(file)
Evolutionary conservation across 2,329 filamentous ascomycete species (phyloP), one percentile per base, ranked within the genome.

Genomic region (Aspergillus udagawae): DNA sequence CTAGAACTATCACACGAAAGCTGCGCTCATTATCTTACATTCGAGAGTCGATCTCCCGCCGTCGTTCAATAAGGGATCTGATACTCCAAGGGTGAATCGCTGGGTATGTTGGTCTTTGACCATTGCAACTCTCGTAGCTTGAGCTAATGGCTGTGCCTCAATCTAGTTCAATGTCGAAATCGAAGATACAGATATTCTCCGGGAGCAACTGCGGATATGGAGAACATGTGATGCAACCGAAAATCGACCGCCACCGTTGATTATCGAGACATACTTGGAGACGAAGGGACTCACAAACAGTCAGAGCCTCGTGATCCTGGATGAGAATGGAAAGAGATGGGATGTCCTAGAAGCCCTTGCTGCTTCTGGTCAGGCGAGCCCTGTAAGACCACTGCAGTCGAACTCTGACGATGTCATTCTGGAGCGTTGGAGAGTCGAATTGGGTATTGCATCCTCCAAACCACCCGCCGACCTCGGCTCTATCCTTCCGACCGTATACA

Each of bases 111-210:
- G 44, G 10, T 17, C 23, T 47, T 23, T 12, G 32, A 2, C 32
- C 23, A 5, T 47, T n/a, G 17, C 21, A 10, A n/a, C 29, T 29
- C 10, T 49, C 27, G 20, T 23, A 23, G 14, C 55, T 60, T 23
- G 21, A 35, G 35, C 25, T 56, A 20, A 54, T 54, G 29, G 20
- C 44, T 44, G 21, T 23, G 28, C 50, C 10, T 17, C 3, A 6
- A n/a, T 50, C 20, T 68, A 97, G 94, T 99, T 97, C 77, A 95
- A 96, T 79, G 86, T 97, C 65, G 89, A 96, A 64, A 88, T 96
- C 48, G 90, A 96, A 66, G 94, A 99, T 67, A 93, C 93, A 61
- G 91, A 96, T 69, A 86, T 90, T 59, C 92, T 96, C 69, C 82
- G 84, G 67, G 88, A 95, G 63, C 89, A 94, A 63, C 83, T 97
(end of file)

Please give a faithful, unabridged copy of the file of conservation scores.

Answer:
Evolutionary conservation across 2,329 filamentous ascomycete species (phyloP), one percentile per base, ranked within the genome.

Genomic region (Aspergillus udagawae): DNA sequence CTAGAACTATCACACGAAAGCTGCGCTCATTATCTTACATTCGAGAGTCGATCTCCCGCCGTCGTTCAATAAGGGATCTGATACTCCAAGGGTGAATCGCTGGGTATGTTGGTCTTTGACCATTGCAACTCTCGTAGCTTGAGCTAATGGCTGTGCCTCAATCTAGTTCAATGTCGAAATCGAAGATACAGATATTCTCCGGGAGCAACTGCGGATATGGAGAACATGTGATGCAACCGAAAATCGACCGCCACCGTTGATTATCGAGACATACTTGGAGACGAAGGGACTCACAAACAGTCAGAGCCTCGTGATCCTGGATGAGAATGGAAAGAGATGGGATGTCCTAGAAGCCCTTGCTGCTTCTGGTCAGGCGAGCCCTGTAAGACCACTGCAGTCGAACTCTGACGATGTCATTCTGGAGCGTTGGAGAGTCGAATTGGGTATTGCATCCTCCAAACCACCCGCCGACCTCGGCTCTATCCTTCCGACCGTATACA

Each of bases 111-210:
- G 44, G 10, T 17, C 23, T 47, T 23, T 12, G 32, A 2, C 32
- C 23, A 5, T 47, T n/a, G 17, C 21, A 10, A n/a, C 29, T 29
- C 10, T 49, C 27, G 20, T 23, A 23, G 14, C 55, T 60, T 23
- G 21, A 35, G 35, C 25, T 56, A 20, A 54, T 54, G 29, G 20
- C 44, T 44, G 21, T 23, G 28, C 50, C 10, T 17, C 3, A 6
- A n/a, T 50, C 20, T 68, A 97, G 94, T 99, T 97, C 77, A 95
- A 96, T 79, G 86, T 97, C 65, G 89, A 96, A 64, A 88, T 96
- C 48, G 90, A 96, A 66, G 94, A 99, T 67, A 93, C 93, A 61
- G 91, A 96, T 69, A 86, T 90, T 59, C 92, T 96, C 69, C 82
- G 84, G 67, G 88, A 95, G 63, C 89, A 94, A 63, C 83, T 97